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800px-Le_sacre_coeur_(paris_-_france)

Reaching a sabbatical year in 1987, while serving St Paul UCC in Minonk, Jan and I planned a trip to Europe that coincided with our daughter Alicia’s Spanish Club trip. Jan, Nathan, and I flew to London for a week, traveled to Amsterdam by train and ferry, and then met Alicia in Paris on Bastille Day, while she came from Madrid; we stayed in Paris for a week, traveled to Geneva for a few days and then to Frankfurt—these destinations by train. We rented an automobile for the two weeks in Germany, beginning and ending in Frankfurt. All in all it was a month, using $25 a day tour guides and a tight budget.

Western Illinois University provided a course adaptable to my sabbatical plan, which was to study church-state relationships, with a faculty consultation in Paris and Frankfurt. I made contacts for interviews in the cities we visited, mostly making appointments after arriving in the cities. My family were good sports as we moved from church to church, office to office, and museum to museum.  I surrendered a few times to their desire for McDonalds, KFC, and pizza, but we did find that the definition of pizza was often as adventurous as other local cuisine, as peas, broccoli, tuna, and squid found their way onto our pizza orders.

The vitality of churches and the means of support for church budgets and buildings varied substantially. We found worshiping groups in all sizes, in traditional and non-traditional settings, and enjoyed facilities that were as new as a Methodist Church in Chelsea that finally rebuilt and opened in 1986 after being destroyed by bombs in the Second World War, and as old as the EKU (United Protestant Church) in Trier that met in a Fourth Century Roman basilica.

Some congregations derived much of their support from state church tax formulas, that for the most part maintained traditional buildings—great cathedrals such as St. Paul’s in London and Notre Dame in Paris, and historic buildings such as Calvin’s church in Geneva. The Kirchentag met in Frankfurt and hundreds of young people from across Germany and many international guests gathered, mostly paying their own way, for a week of worship, lectures, workshops, and service opportunities. Some buildings were supported by international contributions, such as the Synagogue at Worms, where a small Hebrew congregation gathered in honor and memory of the centuries of congregational life before the Holocaust. Some places seemed to be full of worshipers every day, such as Sacre-Coeur in Paris, and others closed even on Sunday, such as the Oude Kerk in Amsterdam. Some congregations were entirely self-supporting, refusing even the offers of voluntary tax-channeled donations, in their traditions of independence.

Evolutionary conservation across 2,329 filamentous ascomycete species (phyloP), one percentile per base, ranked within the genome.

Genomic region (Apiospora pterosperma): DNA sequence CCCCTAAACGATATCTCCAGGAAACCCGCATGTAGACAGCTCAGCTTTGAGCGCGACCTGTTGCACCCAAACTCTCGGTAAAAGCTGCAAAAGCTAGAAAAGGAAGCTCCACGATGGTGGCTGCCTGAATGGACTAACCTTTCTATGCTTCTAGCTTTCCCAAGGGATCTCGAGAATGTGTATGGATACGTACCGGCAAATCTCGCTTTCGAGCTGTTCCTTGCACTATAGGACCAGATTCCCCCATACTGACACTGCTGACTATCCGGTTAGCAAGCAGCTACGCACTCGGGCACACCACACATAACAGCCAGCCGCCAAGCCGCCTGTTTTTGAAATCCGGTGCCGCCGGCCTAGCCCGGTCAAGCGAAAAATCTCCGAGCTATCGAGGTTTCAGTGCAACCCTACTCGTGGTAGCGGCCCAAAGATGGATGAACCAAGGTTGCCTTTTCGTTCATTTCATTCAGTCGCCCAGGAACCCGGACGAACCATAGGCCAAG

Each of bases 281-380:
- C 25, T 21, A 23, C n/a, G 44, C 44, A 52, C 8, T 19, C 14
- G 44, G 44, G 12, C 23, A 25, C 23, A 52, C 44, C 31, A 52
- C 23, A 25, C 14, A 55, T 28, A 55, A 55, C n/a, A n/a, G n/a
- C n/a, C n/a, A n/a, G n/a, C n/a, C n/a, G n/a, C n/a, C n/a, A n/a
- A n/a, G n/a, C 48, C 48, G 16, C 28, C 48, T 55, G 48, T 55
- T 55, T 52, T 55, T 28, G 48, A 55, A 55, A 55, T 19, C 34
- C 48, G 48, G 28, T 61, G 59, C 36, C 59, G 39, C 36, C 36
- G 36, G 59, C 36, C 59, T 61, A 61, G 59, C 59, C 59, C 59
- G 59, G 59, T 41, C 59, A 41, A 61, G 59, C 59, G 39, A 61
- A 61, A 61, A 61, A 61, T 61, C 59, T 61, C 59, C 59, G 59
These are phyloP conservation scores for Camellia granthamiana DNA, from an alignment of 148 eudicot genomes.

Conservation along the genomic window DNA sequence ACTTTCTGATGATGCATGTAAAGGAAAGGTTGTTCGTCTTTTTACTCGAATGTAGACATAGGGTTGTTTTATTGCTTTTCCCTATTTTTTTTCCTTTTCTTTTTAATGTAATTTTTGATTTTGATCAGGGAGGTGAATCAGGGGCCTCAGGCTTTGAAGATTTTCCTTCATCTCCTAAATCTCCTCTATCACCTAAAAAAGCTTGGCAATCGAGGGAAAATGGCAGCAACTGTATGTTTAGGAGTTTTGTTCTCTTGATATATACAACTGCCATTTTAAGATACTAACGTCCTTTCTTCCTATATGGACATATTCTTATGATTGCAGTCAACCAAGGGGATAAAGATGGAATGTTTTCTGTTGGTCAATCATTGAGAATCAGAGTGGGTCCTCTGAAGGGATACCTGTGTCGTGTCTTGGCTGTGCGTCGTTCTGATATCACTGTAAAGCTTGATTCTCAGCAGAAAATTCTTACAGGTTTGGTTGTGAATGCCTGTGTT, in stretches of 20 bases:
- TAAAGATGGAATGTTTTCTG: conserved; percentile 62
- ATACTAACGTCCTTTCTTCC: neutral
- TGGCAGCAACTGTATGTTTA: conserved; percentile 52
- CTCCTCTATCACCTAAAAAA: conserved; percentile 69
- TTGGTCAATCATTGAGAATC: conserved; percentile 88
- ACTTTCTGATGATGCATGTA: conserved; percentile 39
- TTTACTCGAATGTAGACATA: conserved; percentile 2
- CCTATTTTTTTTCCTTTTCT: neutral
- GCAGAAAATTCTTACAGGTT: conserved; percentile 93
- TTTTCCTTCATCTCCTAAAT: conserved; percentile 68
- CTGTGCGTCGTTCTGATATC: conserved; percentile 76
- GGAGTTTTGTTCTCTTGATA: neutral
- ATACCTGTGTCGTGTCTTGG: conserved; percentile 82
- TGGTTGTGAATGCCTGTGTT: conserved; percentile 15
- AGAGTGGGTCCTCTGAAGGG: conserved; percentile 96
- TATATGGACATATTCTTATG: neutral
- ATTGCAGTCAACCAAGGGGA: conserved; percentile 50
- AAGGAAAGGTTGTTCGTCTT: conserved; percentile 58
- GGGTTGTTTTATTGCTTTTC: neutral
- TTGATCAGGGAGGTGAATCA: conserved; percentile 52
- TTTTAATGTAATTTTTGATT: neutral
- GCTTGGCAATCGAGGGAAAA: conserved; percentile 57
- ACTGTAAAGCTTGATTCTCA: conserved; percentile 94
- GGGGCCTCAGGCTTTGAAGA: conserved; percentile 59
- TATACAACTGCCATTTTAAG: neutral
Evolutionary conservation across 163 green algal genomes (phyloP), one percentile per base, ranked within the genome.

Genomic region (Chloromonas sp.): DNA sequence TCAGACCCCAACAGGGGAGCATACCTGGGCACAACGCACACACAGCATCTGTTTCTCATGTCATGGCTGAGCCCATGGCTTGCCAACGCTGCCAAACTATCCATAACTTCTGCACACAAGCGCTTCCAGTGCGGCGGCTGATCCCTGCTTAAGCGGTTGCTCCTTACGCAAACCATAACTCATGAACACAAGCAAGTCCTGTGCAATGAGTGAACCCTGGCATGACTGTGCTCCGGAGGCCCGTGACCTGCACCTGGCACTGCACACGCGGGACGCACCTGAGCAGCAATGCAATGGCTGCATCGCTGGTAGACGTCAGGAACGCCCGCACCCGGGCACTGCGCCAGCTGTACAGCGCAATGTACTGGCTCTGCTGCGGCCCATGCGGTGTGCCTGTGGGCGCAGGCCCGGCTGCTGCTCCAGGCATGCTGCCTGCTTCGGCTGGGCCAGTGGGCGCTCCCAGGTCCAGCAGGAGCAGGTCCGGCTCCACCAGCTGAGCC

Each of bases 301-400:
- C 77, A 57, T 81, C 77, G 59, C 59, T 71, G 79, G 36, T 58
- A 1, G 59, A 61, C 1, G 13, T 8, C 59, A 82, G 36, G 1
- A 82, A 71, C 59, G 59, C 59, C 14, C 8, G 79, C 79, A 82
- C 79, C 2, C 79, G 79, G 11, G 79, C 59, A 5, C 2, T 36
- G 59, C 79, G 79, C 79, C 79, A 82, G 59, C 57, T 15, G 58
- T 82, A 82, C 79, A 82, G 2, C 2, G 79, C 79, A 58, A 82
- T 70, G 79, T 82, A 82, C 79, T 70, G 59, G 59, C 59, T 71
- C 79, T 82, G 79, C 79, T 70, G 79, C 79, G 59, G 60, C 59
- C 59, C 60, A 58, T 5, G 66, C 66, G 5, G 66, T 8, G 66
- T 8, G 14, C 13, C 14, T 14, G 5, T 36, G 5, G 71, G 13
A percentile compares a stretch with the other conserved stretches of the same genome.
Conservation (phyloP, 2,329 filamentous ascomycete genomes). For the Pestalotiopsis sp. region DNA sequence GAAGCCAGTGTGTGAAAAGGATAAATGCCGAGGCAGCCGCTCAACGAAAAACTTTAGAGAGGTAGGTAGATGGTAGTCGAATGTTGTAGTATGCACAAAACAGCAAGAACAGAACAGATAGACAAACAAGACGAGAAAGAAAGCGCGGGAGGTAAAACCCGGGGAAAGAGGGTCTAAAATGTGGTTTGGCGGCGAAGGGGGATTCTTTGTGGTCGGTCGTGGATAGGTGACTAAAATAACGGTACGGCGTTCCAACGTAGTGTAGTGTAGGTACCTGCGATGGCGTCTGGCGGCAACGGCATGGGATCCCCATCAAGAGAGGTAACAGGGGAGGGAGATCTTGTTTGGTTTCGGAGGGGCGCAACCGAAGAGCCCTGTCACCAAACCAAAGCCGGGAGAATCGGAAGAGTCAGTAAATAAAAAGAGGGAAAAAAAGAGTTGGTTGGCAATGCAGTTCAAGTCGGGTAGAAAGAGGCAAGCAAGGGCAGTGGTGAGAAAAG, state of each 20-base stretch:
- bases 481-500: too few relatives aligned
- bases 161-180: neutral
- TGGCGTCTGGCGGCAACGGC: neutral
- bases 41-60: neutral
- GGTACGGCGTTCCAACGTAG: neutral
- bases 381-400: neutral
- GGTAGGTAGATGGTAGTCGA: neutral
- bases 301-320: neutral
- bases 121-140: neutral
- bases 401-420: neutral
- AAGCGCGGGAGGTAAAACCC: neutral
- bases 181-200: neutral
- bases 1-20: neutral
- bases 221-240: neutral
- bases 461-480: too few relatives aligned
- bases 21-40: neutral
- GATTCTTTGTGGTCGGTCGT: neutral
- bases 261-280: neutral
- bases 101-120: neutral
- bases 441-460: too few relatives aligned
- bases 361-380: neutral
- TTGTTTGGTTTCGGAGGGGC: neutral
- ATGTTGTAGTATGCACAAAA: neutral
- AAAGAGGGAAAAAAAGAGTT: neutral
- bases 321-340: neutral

Often we were noticed as guests and invited to join in meals, as was customary at the Third Order of Saint Francis Hospitality House and the “Pilgrim Church” in Amsterdam, and in many of the places that we visited.

Another thing that we noticed everywhere, whether it was in the active announcements in the services or the bulletin boards of buildings that we visited, even when we were not there during events, was common support for organizations and movements that oppose torture. Also, there were humanitarian efforts for community and international development, food, and disaster relief that we occasionally saw in the United States, but the opposition to torture and political imprisonment worldwide was remarkable, since at the time there was so little evidence of that kind of involvement in American churches. The support was evident in Catholic, Protestant, and Jewish congregations, in settings that otherwise appeared apolitical, conservative and liberal in their creeds.

Far from finding a lifeless church uninvolved in the issues facing people in the world, we found faithful communities actively concerned about the well-being of people throughout the world. If this was the evidence of the “post-Christian era” in Europe, then it held some lessons for self-congratulating religious life in the United States.

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